KANSAS CITY, Mo. — When looking at the best baseball players in the world at the All-Star Game, one still wonders. How many of them are natural? How many aren’t tainted by something they have injected?
Major League Baseball and the Players Association have done a terrific job cleaning up the sport. I’m convinced that the percentage of players taking something is minuscule.
There’s tougher random all-season testing for steroids and performance-enhancing drugs. This was the first season in which players were blood-tested for human growth hormone, but only in spring training.
The next step is year-round testing for HGH.
Starting this offseason, players will undergo random blood-testing for HGH. What remains uncovered, and must be addressed, is in-season HGH testing. And there appears to be some progress toward that.
Michael Weiner, the head of the Players Association, soon will have his executive committee begin asking players about the subject and holding discussions about the possibility of year-round testing.
“We have just elected a new executive board with player reps, and over the second half of the season we’ll generate what the consensus is,” Weiner said. “There is at least a possibility, I’m not going to predict which way it’s going to go, but there’s at least a possibility we could have in-season testing of some form as soon as next year.”
The blood-testing that began in spring training could be expanded to the postseason, although that doesn’t appear likely to happen this year.
“What our agreement said was there was a commitment to the spring training test where every single 40-man roster player was tested for blood this spring. I believe, but I’m not certain, that was the most number of athletes who had ever been tested for blood in any sport at any time. To have 1,200 tests, that’s quite an unprecedented circumstance. Starting this offseason, all 40-man roster players are subject to random testing for blood HGH.
“What our agreement says is the parties will gather to discuss the possibilities of extending random testing to the postseason. Those discussions will happen at some point at the end of the year. We’ve begun to discuss with players their views on it. The spring training experience was designed to have every player experience this directly and what it was like to be tested. It’s one thing to say to players, ‘It’s only this much that’s being collected and it’s not that intrusive,’ and it’s another thing for every player to experience it. And now every player has.”
Weiner said all players randomly tested this offseason will have to comply with the policy rules. An independent, qualified collector will call the player and arrange a collection.
“As long as the player is responsive to the request, he is in compliance with the agreement,” Weiner said. “It’s up to the administrator to make the determination when a player says, ‘I’m hunting in Arkansas. If you want to send a collector to Arkansas you can do that.’ If they want to make other arrangements they can make other arrangements. As long as the player is responsive, he’s in compliance.”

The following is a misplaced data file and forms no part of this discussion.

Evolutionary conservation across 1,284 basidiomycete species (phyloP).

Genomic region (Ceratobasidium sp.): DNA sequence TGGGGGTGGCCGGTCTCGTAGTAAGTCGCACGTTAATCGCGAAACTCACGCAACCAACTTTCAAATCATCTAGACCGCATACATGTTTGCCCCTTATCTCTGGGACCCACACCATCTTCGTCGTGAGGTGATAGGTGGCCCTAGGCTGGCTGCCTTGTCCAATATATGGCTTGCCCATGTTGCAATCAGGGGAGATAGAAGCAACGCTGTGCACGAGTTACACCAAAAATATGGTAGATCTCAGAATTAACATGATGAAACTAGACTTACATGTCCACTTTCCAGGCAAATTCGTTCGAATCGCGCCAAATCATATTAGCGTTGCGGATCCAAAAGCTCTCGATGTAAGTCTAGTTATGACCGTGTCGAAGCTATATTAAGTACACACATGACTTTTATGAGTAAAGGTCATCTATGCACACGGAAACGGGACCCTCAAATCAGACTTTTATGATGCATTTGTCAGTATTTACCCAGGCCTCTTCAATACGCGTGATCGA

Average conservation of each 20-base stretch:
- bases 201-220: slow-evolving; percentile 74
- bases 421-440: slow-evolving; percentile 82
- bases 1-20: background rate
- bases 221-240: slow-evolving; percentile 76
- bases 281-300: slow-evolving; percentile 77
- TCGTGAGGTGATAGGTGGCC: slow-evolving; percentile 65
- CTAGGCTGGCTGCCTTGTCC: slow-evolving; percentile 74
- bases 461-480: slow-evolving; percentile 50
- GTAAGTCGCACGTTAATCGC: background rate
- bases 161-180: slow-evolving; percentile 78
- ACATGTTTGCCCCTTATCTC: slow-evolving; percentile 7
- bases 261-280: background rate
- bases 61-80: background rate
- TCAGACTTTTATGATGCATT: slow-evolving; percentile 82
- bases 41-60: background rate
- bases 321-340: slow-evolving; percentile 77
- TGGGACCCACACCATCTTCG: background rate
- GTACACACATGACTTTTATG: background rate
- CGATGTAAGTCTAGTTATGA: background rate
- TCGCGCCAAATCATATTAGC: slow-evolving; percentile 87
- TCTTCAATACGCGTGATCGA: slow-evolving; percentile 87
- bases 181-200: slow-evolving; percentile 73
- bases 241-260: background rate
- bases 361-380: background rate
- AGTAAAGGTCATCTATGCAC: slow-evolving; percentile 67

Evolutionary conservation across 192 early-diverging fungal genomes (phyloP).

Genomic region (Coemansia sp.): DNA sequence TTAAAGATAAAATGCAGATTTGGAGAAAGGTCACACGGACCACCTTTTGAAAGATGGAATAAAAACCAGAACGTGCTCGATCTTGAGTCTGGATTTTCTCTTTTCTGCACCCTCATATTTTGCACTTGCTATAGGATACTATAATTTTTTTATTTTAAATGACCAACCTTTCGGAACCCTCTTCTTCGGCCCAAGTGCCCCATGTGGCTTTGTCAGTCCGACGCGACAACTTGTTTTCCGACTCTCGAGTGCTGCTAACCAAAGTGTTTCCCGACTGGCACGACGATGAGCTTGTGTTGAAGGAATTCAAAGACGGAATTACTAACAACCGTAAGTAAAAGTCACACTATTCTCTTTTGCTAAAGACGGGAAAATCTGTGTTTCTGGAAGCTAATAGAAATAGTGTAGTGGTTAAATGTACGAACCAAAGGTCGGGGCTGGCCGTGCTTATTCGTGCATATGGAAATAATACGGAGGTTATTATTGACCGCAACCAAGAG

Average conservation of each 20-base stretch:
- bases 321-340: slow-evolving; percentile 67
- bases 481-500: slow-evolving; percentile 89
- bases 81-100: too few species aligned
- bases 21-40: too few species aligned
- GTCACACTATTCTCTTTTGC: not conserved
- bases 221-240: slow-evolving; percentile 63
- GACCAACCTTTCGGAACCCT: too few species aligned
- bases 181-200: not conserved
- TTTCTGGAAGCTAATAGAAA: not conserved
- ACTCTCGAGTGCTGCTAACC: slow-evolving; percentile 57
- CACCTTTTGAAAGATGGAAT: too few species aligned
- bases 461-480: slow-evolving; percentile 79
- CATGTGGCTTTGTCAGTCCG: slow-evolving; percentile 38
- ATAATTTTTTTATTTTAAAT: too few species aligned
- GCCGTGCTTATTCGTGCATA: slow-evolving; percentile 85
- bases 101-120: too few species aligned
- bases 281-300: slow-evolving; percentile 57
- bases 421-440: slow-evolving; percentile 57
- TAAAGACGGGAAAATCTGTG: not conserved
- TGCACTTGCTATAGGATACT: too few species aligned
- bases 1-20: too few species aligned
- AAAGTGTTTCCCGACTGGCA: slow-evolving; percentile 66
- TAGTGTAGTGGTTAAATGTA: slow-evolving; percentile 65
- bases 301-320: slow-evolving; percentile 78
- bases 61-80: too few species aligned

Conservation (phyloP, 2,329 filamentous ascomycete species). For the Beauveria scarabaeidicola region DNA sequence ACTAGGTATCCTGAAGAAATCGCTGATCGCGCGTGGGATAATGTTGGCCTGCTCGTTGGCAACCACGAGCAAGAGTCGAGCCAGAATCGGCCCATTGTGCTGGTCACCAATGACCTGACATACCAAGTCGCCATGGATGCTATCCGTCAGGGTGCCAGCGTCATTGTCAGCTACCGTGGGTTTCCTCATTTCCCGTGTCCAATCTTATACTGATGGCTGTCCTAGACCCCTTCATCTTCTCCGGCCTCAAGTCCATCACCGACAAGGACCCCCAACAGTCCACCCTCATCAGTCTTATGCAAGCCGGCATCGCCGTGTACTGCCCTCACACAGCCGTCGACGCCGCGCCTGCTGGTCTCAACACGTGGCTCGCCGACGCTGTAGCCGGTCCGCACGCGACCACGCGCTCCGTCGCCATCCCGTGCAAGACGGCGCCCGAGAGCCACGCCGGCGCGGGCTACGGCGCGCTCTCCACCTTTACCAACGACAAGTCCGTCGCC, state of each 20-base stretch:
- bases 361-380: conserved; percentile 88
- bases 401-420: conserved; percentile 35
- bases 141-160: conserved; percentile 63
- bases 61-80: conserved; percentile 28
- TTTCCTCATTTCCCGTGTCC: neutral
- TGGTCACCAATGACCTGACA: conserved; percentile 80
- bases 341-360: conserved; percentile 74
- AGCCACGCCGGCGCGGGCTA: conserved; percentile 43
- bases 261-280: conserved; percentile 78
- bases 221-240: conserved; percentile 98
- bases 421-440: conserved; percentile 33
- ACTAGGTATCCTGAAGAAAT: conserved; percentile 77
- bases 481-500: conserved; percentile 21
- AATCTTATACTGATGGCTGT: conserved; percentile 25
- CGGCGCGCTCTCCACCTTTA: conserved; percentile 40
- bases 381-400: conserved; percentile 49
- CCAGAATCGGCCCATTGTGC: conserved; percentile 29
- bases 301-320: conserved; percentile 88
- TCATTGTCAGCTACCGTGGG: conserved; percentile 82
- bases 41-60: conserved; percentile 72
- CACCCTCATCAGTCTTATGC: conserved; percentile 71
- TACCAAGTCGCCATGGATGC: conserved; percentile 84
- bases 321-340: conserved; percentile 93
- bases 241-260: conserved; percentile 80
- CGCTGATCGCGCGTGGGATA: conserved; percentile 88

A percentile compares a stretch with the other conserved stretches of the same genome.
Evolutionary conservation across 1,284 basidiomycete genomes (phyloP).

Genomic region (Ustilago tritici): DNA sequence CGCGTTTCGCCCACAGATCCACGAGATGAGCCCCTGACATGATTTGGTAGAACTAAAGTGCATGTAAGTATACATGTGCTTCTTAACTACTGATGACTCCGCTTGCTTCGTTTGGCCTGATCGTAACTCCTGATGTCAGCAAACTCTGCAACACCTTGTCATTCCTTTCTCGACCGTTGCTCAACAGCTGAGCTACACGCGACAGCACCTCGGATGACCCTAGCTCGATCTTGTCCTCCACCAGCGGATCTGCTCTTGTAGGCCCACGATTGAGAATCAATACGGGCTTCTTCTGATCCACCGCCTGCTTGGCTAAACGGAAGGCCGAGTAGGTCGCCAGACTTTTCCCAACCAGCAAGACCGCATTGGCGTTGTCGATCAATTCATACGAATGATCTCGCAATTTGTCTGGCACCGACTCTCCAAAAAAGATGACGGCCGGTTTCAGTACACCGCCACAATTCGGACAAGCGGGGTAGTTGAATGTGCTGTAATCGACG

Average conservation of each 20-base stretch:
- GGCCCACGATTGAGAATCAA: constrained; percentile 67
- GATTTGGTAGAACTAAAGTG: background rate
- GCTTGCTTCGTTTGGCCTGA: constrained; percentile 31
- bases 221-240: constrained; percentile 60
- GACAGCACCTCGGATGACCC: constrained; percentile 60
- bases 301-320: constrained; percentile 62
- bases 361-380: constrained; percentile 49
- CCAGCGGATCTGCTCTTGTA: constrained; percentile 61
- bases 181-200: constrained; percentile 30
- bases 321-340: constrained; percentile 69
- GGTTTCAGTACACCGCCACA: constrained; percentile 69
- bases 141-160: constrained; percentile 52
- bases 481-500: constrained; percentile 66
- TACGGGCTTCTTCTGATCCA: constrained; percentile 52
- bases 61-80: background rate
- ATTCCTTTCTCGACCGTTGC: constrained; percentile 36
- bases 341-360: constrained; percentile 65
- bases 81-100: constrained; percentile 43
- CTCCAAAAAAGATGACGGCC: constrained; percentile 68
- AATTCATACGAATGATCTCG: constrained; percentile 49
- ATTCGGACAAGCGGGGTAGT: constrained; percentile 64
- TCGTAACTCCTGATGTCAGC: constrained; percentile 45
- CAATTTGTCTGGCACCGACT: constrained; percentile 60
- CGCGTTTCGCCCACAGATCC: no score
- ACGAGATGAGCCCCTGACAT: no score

Yankees center fielder Curtis Granderson sees no opposition to in-season testing for HGH.
“Not at all, we’d welcome it,” Granderson said. “Everyone wants to catch someone not abiding by the rules. Everyone wants the sport clean. We did it in spring training and I don’t think there were any problems, so I don’t see if it was administered the right way that anyone would object, to make sure that everyone is on the same playing field.”
The steroid-testing program certainly has worked in baseball. It doesn’t mean there won’t be positive tests from time to time. Nobody is naïve enough to think there aren’t scientists out there trying to discover ways to beat the test, to mask the results. That may be occurring, but the more testing and the more frequent the testing, the less likely that would seem.
As Weiner pointed out, there already have been tweaks and changes to the program. The most major ones came after the Ryan Braun case; MLB nailed him for a positive test but Braun won the appeal because the union proved the collection was flawed and the evidence potentially tampered with.
“There are a whole series of changes in our drug agreement, some which were negotiated as part of the collective bargaining agreement, some of which were part of our year-end review we do, and some of which came out of Ryan’s case,” Weiner said.
“I would say there are two categories that came out of the Braun case. One was on the specifics of the collection procedure, and we now have clarity. It turns out we had a difference of opinion with the Commissioner’s Office as to when samples had to be delivered to FedEx and how overnight delivery worked. We clarified all of that and there should not be an issue. Players have absolutely no interest in getting into disputes over these types of procedures. We argued how the procedures work and should work and we prevailed and we negotiated that into the agreement.
“The other thing we did is we made modifications in how appeals work, particularly appeals that deal with potential procedural irregularities in collection. That was a hotly contested legal issue in connection with Ryan’s case, and frankly it made a lot more sense to negotiate provisions as to how a similar appeal would be handled legally, than to leave it simply to the specifics of Ryan’s case.”
Major programs always need tweaking and changes as they go along. Eventually they will be made right.
But as MLB moves away from performance-enhancing drugs, it must eliminate the questions and concerns that tend to float through one’s head — such as, if players aren’t tested during the season for HGH, why wouldn’t they take it?
Weiner and MLB must make that question go away.